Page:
If you’re like me, you’re starting to get a little of the winter blues. What better way to fight cabin fever than to get out and hit the road for some great PD? We’ve got a busy February of conference travel ahead of us, beginning with the California School Library Association in beautiful Yosemite. Libraries Unlimited’s own Blanche Woolls will be presenting on the pros and cons of genrefication in a session on Sunday, February 4th, from 10:45 to 11:45. SLC columnist Debbie Abilock and editorial advisor Tasha Bergson-Michelson co-lead a workshop with our frequent contributor Connie Williams on evaluating government information sources. (Check out Connie’s new book on the subject here). Our editorial advisor Audrey Church leads a workshop on advocacy, and Libraries Unlimited author Leslie Maniotes will be keynoting the conference and talking Guided Inquiry Design®. On SLC’s Community Page you’ll find some great free resources from Leslie and a special limited-time discount on her books. Hot on the heels of CSLA, we also look forward to seeing many friends in Denver for the ALISE and ALA Midwinter conferences.
This month in our latest online issue, we’re tackling the recently released AASL standards from a practitioner perspective. Lara Ivey, Laura Gardner, and Robyn Young offer a range of insights on what the standards mean to their daily practice through their respective vantages in elementary, middle, and high school settings. Melissa P. Johnston and Melissa Jacobs discuss applying a growth mindset to our interaction with the new standards and Deborah Rinio suggests ways to step up in your district and state to push for the adoption of the standards. And if you missed it, Paige Jaeger’s webinar “PowerVerbs: A Tool for Tackling the New Standards” also offers some helpful tips for getting started—you’ll find it on our Community Page.
(Speaking of free webinars, don’t miss our next one on February 27th at 4:00 Eastern. Dr. Kafi Kumasi will be presenting “In-FLO-mation: Hip Hop Principles for Library Instruction.” Registration is now open here.)
Lastly, we’re pleased to announce the formation of our new Reviews Advisory Panel at School Library Connection. Recognizing the central importance of professional reviews in the collection development policies of our school and public libraries, this panel will promote best practices for reviewers in pursuit of a mission to establish SLC as the most trustworthy, high-quality outlet of professional reviews for librarians. Welcome to our four incredible panelists!
Tiffeni Fontno, MEd, MLIS, is a senior education librarian and bibliographer at Boston College, where she studies elementary education, library science, literacy, ESL, and educational technology. Her areas of interest include diverse children’s literature, curriculum, and educational technology.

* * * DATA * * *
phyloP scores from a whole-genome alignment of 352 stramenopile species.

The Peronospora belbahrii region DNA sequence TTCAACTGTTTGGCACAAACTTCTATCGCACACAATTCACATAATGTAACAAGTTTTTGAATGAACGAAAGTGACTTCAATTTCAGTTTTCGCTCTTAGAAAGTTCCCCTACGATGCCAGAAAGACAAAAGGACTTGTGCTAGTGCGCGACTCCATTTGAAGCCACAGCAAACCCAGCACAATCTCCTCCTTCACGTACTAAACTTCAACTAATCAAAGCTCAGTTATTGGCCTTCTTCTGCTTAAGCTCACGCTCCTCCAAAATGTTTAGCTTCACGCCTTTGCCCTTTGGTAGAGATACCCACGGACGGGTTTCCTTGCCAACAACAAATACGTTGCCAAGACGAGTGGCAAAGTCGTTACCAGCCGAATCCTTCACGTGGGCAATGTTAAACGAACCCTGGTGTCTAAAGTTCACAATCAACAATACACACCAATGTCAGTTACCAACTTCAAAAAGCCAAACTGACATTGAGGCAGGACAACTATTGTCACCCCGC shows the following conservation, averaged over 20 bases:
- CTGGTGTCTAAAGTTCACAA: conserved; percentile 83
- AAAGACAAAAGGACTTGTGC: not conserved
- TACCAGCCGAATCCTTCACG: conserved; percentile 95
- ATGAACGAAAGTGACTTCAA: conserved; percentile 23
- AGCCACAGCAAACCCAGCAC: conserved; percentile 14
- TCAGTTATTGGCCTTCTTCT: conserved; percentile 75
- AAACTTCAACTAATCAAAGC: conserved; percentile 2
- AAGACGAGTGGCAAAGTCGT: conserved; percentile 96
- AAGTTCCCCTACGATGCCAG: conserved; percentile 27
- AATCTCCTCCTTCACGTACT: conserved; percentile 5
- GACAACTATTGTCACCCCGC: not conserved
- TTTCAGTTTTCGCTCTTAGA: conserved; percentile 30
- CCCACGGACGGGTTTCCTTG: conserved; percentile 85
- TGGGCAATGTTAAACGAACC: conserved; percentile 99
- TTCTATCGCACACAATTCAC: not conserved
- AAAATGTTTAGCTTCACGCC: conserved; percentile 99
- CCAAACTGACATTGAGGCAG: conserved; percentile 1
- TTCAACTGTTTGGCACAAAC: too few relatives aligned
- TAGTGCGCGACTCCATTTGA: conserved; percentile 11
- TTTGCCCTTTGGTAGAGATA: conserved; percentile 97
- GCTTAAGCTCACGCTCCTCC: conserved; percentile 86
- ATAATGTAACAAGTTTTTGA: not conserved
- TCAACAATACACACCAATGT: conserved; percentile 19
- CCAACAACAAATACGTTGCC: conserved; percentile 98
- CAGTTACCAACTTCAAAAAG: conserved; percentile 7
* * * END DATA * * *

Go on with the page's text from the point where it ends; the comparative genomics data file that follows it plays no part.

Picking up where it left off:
Danielle Hartsfield is assistant professor in the Teacher Education Department at the University of North Georgia. In addition to teaching, Danielle researches topics related to children’s literature, especially issues of intellectual freedom, censorship, and controversial books. Her scholarship has been published in the Journal of Teacher Education, Teachers College Record, and several other journals in the education field. Danielle is active in the Association for Library Service to Children; she serves as co-chair of the Education Committee and is a member of the 2018 Sibert Medal Selection Committee. Before completing a PhD in Curriculum and Instruction at Old Dominion University, she was a fourth grade teacher in her home state of Massachusetts. She has been reviewing for School Library Connection since 2013.
Michelle Hudiburg holds a PhD in Instructional Design & Technology from Old Dominion University, an MS in Educational Technology and Library Media Licensure and a BSEd in Mathematics from Pittsburg State University. In a previous life she was a high school math and computer science teacher, a stay-at-home-mom to twins, and director of the Instructional Resource Center for preservice teachers and university students. She is currently an assistant professor in the graduate Educational Technology and Library Media program at Pittsburg State University in Kansas. Her research interests include best practices for online teaching, school librarianship, and teacher leadership.
Jenna Spiering is a PhD Candidate in Language, Literacy, and Culture at the University of Iowa. She currently teaches young adult literature and children’s literature courses to preservice teachers. Prior to pursuing her doctorate, she worked as a school librarian at a public junior high school in Iowa City for five years. Her research interests include Critical Youth Studies, children’s and young adult literature, literature learning, and reader response. Specifically, her work explores representations of gender and sexuality in young adult literature and considers how these topics affect selection practices in school libraries and the inclusion of these materials in classrooms.